Ponijao, Bayarjargal, Mari and Hattie are from Namibia, Mongolia, Japan and the United States, respectively. The film is not narrated and has no commentary or dialogue of any kind. We hear snippets of the mothers and babies interacting but otherwise, the film is a visual experience as we watch the similarities and contrasts between the babies. It's an hour and half of watching cute babies that is captivating because of the funny, moving moments that comes with the innocence of little babies. Watching as a parent it's interesting to observe how other parents act around their babies and makes you think about your own attitudes and approach to raising a child and that of your native country and culture too.
The Namibian and Mongolian babies spend a lot of time outside, playing in the dirt, up close with animals and finding fascination with their natural surroundings. In contrast, the Japanese and American babies have entire play rooms with loads of toys to amuse them. The Namibian and Mongolian babies are never transported in a pram. We see the Namibian mother carrying her daughter in a carrier on her back only once. The Japanese and American babies are taken on all kinds of outings in their prams. These are just a couple of the contrasts we see amongst the four different cultures.
When it comes to the similarities, we see all the mothers talking to their babies as they start babbling, and encouraging them to imitate sounds and words. All four babies demonstrate the eagerness to explore that comes with their increasing mobility and of course they all experience the same developmental milestones, such as the struggle and achievement of pulling themselves up to standing for the first time. We watch them laugh and cry, eat and sleep. It's just the basic simple lives that babies lead but it's a really enjoyable film.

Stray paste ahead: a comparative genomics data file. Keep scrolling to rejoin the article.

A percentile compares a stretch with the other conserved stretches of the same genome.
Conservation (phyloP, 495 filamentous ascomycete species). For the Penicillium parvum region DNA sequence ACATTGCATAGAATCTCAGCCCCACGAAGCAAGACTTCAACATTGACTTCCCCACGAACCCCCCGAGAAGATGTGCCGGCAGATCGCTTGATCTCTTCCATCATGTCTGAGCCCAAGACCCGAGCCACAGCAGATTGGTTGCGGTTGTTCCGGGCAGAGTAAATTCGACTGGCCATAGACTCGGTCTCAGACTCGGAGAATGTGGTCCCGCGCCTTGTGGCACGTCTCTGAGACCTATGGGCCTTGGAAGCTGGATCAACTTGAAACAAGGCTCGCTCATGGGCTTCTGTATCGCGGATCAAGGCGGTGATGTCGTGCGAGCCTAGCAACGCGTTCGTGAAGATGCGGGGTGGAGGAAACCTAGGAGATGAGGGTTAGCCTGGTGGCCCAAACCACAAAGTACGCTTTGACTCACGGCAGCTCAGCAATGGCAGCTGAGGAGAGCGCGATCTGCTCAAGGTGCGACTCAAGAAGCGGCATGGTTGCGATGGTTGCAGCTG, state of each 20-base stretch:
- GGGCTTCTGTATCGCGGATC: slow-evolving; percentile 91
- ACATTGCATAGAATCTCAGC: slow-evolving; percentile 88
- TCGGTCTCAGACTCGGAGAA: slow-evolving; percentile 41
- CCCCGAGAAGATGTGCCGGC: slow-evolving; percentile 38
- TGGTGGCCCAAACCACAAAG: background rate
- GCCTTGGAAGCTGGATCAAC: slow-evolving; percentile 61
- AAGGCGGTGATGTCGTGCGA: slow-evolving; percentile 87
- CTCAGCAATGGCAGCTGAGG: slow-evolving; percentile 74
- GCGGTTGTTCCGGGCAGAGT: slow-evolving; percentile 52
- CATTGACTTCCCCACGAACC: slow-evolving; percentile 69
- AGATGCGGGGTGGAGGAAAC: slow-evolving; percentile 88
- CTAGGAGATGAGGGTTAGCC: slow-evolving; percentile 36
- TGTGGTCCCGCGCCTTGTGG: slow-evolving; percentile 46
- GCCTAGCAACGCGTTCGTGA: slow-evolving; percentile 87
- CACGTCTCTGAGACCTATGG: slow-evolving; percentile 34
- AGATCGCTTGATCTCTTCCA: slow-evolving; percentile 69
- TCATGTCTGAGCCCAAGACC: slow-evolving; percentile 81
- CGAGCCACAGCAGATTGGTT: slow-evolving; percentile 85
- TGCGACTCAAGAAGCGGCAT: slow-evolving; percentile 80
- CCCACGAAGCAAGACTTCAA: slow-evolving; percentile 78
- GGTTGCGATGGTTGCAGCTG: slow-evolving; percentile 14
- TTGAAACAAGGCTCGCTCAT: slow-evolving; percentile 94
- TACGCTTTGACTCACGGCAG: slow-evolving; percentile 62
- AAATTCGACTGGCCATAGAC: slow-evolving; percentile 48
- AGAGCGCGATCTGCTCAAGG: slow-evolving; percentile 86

The DVD includes some extra features that are fun to watch too. A year after the filming, each family is given their own private screening of the film and we see the reactions and thoughts of both parents and children. I found it particularly interesting to hear what the mothers picked out to say about the other mothers featured in the film, things that surprised them, that they found funny or strange. There is also an insight into the filming of the Namibian family.
Have a look at the trailer below (to watch on an iPhone click here). The DVD is released in the UK on 28 March 2011.
If you've seen the film I'd love to hear what you thought about it.